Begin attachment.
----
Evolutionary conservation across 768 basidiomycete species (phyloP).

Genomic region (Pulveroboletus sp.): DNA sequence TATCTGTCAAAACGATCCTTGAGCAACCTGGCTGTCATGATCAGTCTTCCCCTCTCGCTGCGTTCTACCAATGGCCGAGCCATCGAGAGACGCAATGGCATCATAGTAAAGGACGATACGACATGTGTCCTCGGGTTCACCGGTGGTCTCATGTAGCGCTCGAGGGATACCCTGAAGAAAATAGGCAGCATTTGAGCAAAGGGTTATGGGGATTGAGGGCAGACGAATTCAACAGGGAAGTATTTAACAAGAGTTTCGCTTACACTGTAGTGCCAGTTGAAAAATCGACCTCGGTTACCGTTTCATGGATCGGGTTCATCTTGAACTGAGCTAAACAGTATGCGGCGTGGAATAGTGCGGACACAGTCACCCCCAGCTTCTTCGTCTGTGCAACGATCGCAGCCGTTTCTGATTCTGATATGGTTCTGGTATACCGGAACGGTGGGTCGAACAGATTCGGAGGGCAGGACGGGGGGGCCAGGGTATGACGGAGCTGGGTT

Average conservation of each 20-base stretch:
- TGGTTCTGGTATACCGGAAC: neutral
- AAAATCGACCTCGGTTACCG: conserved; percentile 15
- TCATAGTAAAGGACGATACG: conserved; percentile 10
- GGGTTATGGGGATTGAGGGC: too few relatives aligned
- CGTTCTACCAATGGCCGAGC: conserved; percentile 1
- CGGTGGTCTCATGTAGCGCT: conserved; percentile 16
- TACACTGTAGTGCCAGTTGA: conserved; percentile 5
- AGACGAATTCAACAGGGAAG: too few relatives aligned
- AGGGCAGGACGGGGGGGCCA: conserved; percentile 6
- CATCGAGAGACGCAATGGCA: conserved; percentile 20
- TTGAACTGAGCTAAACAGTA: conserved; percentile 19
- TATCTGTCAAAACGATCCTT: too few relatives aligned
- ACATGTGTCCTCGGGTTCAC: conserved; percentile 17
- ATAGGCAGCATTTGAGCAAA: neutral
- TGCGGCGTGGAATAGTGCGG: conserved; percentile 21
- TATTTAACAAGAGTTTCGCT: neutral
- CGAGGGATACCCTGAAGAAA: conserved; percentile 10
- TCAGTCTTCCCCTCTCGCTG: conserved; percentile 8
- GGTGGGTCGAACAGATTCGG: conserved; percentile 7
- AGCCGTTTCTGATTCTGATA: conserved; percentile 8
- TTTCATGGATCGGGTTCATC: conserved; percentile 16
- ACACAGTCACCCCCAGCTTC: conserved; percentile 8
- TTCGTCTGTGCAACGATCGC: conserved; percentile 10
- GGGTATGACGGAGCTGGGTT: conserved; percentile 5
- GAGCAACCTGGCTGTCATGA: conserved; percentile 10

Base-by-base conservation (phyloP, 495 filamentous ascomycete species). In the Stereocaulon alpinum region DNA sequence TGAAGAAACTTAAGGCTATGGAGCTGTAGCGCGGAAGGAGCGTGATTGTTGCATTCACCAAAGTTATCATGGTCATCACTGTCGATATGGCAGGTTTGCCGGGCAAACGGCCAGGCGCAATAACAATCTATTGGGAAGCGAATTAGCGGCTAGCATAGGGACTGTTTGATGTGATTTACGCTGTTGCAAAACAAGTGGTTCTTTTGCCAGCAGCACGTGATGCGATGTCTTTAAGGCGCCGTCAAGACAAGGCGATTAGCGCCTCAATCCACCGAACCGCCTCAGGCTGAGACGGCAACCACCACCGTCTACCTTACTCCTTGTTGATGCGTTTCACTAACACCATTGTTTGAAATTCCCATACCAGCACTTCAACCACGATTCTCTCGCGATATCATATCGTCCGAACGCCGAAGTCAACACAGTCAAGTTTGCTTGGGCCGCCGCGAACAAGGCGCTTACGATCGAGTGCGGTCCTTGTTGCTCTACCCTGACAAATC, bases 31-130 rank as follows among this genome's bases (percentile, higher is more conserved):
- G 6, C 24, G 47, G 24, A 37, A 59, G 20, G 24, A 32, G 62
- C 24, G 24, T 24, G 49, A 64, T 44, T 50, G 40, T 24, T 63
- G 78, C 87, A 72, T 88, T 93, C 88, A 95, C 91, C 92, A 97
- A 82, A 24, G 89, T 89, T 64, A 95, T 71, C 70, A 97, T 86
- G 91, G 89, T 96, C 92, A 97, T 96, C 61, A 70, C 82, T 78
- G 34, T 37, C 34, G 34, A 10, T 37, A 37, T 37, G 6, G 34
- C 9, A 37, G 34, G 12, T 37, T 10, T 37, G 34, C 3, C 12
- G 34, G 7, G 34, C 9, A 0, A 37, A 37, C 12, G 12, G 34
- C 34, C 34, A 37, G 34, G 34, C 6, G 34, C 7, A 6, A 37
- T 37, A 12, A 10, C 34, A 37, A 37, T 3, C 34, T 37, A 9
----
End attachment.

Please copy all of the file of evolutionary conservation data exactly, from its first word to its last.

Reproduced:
Evolutionary conservation across 768 basidiomycete species (phyloP).

Genomic region (Pulveroboletus sp.): DNA sequence TATCTGTCAAAACGATCCTTGAGCAACCTGGCTGTCATGATCAGTCTTCCCCTCTCGCTGCGTTCTACCAATGGCCGAGCCATCGAGAGACGCAATGGCATCATAGTAAAGGACGATACGACATGTGTCCTCGGGTTCACCGGTGGTCTCATGTAGCGCTCGAGGGATACCCTGAAGAAAATAGGCAGCATTTGAGCAAAGGGTTATGGGGATTGAGGGCAGACGAATTCAACAGGGAAGTATTTAACAAGAGTTTCGCTTACACTGTAGTGCCAGTTGAAAAATCGACCTCGGTTACCGTTTCATGGATCGGGTTCATCTTGAACTGAGCTAAACAGTATGCGGCGTGGAATAGTGCGGACACAGTCACCCCCAGCTTCTTCGTCTGTGCAACGATCGCAGCCGTTTCTGATTCTGATATGGTTCTGGTATACCGGAACGGTGGGTCGAACAGATTCGGAGGGCAGGACGGGGGGGCCAGGGTATGACGGAGCTGGGTT

Average conservation of each 20-base stretch:
- TGGTTCTGGTATACCGGAAC: neutral
- AAAATCGACCTCGGTTACCG: conserved; percentile 15
- TCATAGTAAAGGACGATACG: conserved; percentile 10
- GGGTTATGGGGATTGAGGGC: too few relatives aligned
- CGTTCTACCAATGGCCGAGC: conserved; percentile 1
- CGGTGGTCTCATGTAGCGCT: conserved; percentile 16
- TACACTGTAGTGCCAGTTGA: conserved; percentile 5
- AGACGAATTCAACAGGGAAG: too few relatives aligned
- AGGGCAGGACGGGGGGGCCA: conserved; percentile 6
- CATCGAGAGACGCAATGGCA: conserved; percentile 20
- TTGAACTGAGCTAAACAGTA: conserved; percentile 19
- TATCTGTCAAAACGATCCTT: too few relatives aligned
- ACATGTGTCCTCGGGTTCAC: conserved; percentile 17
- ATAGGCAGCATTTGAGCAAA: neutral
- TGCGGCGTGGAATAGTGCGG: conserved; percentile 21
- TATTTAACAAGAGTTTCGCT: neutral
- CGAGGGATACCCTGAAGAAA: conserved; percentile 10
- TCAGTCTTCCCCTCTCGCTG: conserved; percentile 8
- GGTGGGTCGAACAGATTCGG: conserved; percentile 7
- AGCCGTTTCTGATTCTGATA: conserved; percentile 8
- TTTCATGGATCGGGTTCATC: conserved; percentile 16
- ACACAGTCACCCCCAGCTTC: conserved; percentile 8
- TTCGTCTGTGCAACGATCGC: conserved; percentile 10
- GGGTATGACGGAGCTGGGTT: conserved; percentile 5
- GAGCAACCTGGCTGTCATGA: conserved; percentile 10

Base-by-base conservation (phyloP, 495 filamentous ascomycete species). In the Stereocaulon alpinum region DNA sequence TGAAGAAACTTAAGGCTATGGAGCTGTAGCGCGGAAGGAGCGTGATTGTTGCATTCACCAAAGTTATCATGGTCATCACTGTCGATATGGCAGGTTTGCCGGGCAAACGGCCAGGCGCAATAACAATCTATTGGGAAGCGAATTAGCGGCTAGCATAGGGACTGTTTGATGTGATTTACGCTGTTGCAAAACAAGTGGTTCTTTTGCCAGCAGCACGTGATGCGATGTCTTTAAGGCGCCGTCAAGACAAGGCGATTAGCGCCTCAATCCACCGAACCGCCTCAGGCTGAGACGGCAACCACCACCGTCTACCTTACTCCTTGTTGATGCGTTTCACTAACACCATTGTTTGAAATTCCCATACCAGCACTTCAACCACGATTCTCTCGCGATATCATATCGTCCGAACGCCGAAGTCAACACAGTCAAGTTTGCTTGGGCCGCCGCGAACAAGGCGCTTACGATCGAGTGCGGTCCTTGTTGCTCTACCCTGACAAATC, bases 31-130 rank as follows among this genome's bases (percentile, higher is more conserved):
- G 6, C 24, G 47, G 24, A 37, A 59, G 20, G 24, A 32, G 62
- C 24, G 24, T 24, G 49, A 64, T 44, T 50, G 40, T 24, T 63
- G 78, C 87, A 72, T 88, T 93, C 88, A 95, C 91, C 92, A 97
- A 82, A 24, G 89, T 89, T 64, A 95, T 71, C 70, A 97, T 86
- G 91, G 89, T 96, C 92, A 97, T 96, C 61, A 70, C 82, T 78
- G 34, T 37, C 34, G 34, A 10, T 37, A 37, T 37, G 6, G 34
- C 9, A 37, G 34, G 12, T 37, T 10, T 37, G 34, C 3, C 12
- G 34, G 7, G 34, C 9, A 0, A 37, A 37, C 12, G 12, G 34
- C 34, C 34, A 37, G 34, G 34, C 6, G 34, C 7, A 6, A 37
- T 37, A 12, A 10, C 34, A 37, A 37, T 3, C 34, T 37, A 9